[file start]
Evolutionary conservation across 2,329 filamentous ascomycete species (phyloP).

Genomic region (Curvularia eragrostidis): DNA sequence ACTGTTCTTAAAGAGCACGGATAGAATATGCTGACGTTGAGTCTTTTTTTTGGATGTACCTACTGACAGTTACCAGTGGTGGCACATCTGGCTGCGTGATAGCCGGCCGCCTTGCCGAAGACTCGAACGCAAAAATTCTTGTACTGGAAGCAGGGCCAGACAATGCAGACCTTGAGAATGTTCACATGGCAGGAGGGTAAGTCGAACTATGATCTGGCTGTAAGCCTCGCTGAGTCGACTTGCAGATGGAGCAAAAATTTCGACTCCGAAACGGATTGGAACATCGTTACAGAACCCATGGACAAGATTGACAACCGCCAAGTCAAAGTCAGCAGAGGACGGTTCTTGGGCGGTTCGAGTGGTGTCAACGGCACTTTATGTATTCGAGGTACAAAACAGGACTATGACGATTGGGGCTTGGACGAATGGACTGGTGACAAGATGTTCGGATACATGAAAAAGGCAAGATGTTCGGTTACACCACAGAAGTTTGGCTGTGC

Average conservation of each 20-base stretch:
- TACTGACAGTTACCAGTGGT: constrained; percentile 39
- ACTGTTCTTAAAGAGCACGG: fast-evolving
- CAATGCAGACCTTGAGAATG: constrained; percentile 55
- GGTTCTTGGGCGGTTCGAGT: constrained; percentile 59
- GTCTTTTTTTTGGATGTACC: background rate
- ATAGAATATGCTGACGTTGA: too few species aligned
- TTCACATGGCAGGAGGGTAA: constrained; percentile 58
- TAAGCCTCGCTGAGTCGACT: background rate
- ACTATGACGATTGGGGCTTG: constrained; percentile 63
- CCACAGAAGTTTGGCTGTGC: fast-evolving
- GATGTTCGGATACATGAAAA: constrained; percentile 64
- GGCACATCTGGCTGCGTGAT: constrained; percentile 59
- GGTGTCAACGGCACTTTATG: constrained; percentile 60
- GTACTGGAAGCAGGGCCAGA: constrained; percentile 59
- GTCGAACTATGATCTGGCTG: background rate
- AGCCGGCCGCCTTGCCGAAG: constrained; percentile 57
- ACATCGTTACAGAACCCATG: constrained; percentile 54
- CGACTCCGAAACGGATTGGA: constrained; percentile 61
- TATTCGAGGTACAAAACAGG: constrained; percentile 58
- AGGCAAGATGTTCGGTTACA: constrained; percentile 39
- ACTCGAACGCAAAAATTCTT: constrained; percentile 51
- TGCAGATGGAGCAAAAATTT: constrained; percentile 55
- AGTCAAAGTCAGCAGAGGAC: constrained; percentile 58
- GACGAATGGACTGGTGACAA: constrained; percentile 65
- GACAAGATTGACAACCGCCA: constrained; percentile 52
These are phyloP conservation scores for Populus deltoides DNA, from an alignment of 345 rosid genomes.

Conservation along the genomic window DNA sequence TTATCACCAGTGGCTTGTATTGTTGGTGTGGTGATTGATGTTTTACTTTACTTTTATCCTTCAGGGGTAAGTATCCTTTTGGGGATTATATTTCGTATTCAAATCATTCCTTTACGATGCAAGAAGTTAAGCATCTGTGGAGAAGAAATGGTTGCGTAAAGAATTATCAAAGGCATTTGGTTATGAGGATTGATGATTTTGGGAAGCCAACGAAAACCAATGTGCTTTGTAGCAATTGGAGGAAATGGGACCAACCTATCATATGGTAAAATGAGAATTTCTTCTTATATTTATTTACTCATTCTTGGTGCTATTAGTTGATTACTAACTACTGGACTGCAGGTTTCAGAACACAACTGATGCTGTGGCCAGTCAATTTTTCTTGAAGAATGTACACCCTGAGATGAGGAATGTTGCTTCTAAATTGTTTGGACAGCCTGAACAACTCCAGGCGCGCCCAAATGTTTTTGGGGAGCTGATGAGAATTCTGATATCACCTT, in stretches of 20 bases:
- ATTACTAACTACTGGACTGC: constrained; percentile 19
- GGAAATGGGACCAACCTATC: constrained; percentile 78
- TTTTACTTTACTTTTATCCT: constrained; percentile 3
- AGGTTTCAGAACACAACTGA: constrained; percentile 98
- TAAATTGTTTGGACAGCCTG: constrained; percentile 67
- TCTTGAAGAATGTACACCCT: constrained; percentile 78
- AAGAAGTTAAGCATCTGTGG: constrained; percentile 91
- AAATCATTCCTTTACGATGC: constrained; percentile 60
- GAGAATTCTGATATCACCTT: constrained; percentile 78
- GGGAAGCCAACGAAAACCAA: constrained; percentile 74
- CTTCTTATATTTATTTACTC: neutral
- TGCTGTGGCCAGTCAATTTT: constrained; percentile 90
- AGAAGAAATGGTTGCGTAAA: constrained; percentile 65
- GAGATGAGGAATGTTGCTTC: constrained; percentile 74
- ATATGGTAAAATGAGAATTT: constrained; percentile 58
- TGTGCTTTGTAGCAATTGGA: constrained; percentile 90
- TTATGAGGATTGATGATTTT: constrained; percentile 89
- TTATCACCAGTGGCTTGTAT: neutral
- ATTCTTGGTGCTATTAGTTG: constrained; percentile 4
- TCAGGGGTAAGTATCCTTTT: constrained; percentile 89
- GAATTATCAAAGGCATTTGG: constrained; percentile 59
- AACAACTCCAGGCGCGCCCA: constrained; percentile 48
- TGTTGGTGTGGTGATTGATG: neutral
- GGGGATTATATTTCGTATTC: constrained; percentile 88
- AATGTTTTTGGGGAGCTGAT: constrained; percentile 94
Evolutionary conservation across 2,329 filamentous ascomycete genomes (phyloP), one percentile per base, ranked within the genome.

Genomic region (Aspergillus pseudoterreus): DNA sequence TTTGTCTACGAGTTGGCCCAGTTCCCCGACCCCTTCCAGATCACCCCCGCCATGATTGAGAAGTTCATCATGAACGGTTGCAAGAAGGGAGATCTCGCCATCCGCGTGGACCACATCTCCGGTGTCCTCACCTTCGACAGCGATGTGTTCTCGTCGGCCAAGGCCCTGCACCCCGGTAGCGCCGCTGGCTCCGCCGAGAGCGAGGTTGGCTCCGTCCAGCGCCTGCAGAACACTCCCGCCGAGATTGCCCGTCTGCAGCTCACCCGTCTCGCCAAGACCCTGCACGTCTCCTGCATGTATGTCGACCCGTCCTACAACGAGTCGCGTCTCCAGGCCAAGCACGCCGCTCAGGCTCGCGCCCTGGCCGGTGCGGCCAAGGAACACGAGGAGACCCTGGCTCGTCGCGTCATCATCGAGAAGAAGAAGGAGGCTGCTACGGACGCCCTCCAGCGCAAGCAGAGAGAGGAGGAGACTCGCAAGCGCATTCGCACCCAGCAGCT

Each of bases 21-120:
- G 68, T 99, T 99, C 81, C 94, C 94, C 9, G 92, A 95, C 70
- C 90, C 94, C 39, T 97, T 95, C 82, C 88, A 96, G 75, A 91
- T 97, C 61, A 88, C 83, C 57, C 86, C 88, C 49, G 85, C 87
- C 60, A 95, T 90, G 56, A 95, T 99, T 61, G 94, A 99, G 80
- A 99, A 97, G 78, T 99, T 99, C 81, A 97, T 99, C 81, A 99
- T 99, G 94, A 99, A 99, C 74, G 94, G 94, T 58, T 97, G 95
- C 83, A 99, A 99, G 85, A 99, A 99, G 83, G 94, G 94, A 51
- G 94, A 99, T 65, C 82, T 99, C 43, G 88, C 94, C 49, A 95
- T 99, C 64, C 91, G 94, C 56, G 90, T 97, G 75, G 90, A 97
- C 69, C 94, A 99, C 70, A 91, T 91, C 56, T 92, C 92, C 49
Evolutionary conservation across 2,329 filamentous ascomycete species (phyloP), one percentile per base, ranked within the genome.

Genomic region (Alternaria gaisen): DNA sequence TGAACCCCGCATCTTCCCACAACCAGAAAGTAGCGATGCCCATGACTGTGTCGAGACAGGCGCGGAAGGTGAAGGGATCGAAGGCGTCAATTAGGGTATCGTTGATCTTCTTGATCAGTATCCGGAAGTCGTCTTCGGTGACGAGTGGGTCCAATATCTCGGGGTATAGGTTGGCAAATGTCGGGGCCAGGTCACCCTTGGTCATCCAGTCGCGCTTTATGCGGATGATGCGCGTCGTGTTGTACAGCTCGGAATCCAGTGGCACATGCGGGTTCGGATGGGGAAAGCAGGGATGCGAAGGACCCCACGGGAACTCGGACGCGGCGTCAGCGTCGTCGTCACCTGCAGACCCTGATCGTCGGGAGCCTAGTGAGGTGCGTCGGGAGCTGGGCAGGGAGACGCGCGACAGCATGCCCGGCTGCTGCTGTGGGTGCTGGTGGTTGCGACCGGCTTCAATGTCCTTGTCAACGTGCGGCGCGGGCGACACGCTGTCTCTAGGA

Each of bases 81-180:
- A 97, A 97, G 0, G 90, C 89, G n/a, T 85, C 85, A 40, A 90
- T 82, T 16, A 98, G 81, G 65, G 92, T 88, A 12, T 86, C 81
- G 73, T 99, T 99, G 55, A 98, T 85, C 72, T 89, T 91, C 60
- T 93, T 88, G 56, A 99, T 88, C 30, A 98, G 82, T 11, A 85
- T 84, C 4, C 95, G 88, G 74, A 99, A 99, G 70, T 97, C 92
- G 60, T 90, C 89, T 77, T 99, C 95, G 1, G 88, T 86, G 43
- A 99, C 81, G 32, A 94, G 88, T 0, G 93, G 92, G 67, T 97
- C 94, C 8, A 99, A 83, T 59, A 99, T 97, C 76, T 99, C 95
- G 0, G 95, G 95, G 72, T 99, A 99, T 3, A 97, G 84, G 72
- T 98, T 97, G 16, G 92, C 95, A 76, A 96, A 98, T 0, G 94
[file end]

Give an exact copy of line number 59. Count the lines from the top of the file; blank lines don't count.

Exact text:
- G 68, T 99, T 99, C 81, C 94, C 94, C 9, G 92, A 95, C 70